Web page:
> How do you coordinate distributed side-effects in your systems? We use idempotentance and retries. Sometimes the retries are unlimited so the component is effectively blocked until something suceeds. Some of our components maintain their own state (sometimes can be as simple as a durable atom on disk) so if they are restarted the continue from wherever they last saved their state. I did look into more comprehensive solution for side effects, but ended up deciding YAGNI for us for now. We tend to use REST APIs. I've found that queues/topics can be a real pain. • How do you remove bad data that is sitting on a queue (e.g. causing consumer to fail/retry loop). • How do you cancel messages that are no longer valid once they are on the queue? • How do you put data back on the queue that was processed wrongly. Is the consumer or producer responsible for this? • How do you enforce priority so important messages aren't delayed by low priority ones. • How do you do RPC/Request-Response over queue? • Has the queue really decoupled anything? The sender and receiver are still tightly coupled in the contents/semantics of the message. Breaking changes to sender/receiver still need to be done in lock step.


> How do you coordinate distributed side-effects in your systems? "Kafka" is how I've heard it described, unironically.


@U3RBA0P4L, when you say coordinate distributed side-effects and embracing eventual consistency, I'm presuming you mean to build an event-driven architecture. As @U051MHSEK mentioned, I've mostly seen Kafka being used for this when built in-house. If you're looking for a quick start without a maintenance overhead, I'll suggest Confluent Cloud, Google Pub/Sub, AWS Kinesis, Uber-Cadence or Temporal.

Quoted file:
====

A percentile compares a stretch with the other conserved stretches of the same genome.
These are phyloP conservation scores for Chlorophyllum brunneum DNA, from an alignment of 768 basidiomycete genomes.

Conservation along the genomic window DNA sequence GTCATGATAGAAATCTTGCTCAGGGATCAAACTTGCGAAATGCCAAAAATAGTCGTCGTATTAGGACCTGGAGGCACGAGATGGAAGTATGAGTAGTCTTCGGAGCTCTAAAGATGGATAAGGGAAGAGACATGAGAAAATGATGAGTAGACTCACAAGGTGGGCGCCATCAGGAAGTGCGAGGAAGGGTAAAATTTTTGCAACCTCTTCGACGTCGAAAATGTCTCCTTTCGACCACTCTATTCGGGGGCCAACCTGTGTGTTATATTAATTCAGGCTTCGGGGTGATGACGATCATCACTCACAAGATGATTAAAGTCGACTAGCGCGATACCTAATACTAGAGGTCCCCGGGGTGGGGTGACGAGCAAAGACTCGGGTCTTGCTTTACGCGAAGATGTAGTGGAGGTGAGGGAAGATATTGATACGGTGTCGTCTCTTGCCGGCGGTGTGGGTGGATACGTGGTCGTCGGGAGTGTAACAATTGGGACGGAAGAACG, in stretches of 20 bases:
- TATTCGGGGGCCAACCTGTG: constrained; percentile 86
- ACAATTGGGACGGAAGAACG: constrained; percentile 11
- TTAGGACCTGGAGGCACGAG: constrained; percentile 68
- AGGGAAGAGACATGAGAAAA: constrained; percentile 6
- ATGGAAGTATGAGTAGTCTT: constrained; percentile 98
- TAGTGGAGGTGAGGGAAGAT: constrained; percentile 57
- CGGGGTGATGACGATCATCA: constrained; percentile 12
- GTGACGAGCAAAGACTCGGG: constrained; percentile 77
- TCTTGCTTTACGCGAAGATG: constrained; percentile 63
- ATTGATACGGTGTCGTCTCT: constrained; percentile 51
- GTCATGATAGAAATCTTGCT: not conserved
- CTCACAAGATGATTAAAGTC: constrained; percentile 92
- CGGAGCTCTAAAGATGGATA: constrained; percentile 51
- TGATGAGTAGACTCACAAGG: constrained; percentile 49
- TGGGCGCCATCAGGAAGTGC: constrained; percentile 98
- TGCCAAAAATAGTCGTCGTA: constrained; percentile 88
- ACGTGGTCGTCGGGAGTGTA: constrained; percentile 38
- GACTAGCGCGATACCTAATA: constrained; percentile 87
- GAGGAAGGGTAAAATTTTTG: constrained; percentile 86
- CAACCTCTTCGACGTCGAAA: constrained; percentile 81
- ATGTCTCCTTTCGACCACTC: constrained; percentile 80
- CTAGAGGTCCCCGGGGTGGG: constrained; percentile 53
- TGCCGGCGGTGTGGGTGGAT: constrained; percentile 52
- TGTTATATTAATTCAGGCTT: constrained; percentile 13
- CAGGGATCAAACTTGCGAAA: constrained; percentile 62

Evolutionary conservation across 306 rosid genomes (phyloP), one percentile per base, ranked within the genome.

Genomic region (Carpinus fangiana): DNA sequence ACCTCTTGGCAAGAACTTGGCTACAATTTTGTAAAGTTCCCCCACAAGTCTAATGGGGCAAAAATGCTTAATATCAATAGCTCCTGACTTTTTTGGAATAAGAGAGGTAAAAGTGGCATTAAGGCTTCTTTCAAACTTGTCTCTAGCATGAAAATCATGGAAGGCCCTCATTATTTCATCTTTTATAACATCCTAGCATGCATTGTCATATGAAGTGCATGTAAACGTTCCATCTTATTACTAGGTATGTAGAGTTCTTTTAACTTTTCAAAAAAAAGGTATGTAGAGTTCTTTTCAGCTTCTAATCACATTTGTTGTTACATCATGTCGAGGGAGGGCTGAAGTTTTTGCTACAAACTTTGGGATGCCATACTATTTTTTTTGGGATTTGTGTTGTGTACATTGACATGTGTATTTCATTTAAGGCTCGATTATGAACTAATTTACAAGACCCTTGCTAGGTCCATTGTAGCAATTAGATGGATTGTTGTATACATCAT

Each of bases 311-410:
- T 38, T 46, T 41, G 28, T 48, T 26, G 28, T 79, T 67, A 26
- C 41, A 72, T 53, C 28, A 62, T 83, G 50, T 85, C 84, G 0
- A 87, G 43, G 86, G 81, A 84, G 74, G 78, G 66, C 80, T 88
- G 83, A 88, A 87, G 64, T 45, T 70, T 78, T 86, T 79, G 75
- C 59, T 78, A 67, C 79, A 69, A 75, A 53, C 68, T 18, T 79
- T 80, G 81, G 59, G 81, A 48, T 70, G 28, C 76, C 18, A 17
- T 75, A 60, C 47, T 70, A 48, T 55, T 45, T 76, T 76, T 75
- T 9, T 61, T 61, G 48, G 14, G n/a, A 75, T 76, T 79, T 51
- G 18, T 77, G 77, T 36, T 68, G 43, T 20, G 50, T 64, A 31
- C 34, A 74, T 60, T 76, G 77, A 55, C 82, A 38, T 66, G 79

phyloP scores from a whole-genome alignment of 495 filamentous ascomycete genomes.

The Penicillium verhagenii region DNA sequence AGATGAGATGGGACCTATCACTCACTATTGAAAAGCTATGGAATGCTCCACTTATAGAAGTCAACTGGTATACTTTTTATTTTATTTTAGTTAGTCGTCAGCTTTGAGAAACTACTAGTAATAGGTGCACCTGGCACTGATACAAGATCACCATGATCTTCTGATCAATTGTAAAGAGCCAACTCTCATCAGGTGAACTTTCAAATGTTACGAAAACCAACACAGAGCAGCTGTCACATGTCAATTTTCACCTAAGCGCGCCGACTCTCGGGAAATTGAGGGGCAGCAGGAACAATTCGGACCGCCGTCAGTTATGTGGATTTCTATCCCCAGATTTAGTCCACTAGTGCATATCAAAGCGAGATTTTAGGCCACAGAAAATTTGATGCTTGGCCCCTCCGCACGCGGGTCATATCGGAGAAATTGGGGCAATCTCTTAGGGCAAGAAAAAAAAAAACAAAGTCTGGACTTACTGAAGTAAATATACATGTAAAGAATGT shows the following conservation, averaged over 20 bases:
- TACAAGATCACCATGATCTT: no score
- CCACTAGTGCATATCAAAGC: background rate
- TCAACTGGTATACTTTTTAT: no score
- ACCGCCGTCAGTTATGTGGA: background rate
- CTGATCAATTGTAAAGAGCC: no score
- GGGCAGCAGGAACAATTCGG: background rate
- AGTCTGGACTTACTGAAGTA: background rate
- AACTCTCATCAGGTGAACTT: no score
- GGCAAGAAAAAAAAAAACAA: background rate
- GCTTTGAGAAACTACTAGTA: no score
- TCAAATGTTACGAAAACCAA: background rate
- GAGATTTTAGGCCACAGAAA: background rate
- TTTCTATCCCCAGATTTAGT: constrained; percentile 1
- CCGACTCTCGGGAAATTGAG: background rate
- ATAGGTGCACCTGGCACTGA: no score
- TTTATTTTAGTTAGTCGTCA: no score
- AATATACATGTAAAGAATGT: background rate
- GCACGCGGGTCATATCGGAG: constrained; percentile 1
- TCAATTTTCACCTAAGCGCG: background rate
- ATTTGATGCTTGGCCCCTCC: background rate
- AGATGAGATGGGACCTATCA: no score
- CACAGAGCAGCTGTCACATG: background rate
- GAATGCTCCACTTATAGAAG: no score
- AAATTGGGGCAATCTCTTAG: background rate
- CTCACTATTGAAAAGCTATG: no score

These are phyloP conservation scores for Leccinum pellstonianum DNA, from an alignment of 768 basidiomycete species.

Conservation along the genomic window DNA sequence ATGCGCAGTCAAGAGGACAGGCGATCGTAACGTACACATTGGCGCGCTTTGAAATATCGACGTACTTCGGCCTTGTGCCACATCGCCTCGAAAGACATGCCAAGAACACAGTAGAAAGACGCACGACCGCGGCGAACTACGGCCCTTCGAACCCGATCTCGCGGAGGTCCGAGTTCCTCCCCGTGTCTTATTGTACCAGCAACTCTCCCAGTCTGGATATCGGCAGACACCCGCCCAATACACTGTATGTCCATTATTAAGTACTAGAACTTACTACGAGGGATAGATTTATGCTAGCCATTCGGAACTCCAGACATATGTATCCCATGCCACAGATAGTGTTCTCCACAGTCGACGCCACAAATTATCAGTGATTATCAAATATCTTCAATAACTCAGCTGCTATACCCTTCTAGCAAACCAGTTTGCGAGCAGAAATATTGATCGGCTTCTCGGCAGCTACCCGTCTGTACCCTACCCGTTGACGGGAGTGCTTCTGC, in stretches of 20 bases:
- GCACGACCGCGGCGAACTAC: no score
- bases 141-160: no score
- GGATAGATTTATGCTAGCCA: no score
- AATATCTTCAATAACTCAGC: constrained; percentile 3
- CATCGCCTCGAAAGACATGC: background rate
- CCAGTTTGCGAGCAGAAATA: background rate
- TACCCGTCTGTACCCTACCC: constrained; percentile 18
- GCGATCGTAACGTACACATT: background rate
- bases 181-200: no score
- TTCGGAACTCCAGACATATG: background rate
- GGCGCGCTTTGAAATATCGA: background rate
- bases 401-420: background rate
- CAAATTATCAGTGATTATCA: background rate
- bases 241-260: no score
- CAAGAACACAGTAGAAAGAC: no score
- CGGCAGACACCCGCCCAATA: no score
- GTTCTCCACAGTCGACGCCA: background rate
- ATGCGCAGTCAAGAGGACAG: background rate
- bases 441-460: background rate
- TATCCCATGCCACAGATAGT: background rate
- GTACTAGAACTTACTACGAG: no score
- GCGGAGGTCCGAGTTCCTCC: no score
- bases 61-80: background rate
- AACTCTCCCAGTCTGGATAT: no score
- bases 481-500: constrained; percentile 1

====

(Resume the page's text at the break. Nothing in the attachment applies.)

A few side-notes: 1. Event-driven system are generally high-throuphput/low-latency. You will not have an in-built feature of dropping individual messages, but only to purge messages in bulk. 2. An important feature you should consider is "replay" of messages.


I really like the mentioned solutions! To add two more options: 1. Use a database like XTDB or Datomic, which have a log built in. You can then build additional async operations as followers of the log 2. Use Change Data Capture on top of a DB like Postgres. There are tools like Debezium to do that. Or Kafka Connect. In some scenarios you might even want to write your own code that follows the Postgres WAL. There are tradeoffs with all the options. No solution is trivial and the choice depends on the problem.


One more option I like to add: As mentioned before, Kafka is a useful tool for this sort of system. For smaller projects I personally find Kafka non-trivial to work with (even a managed Kafka cluster). A lightweight alternative is Had good experinse with that. The API and operations are pretty simple.

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@U0DJ4T5U1 thanks for the pointer. I'm familiar with the idea of two-phase commit but never implemented it. It is indeed a solution to this problem and seems to be a good way to go especially if eventual consistency is not acceptable. I did some googling and found this interesting discussion on the topic I'm a big fan of Kleppmann's work, should probably take a look at Designing Data Intensive Applications again.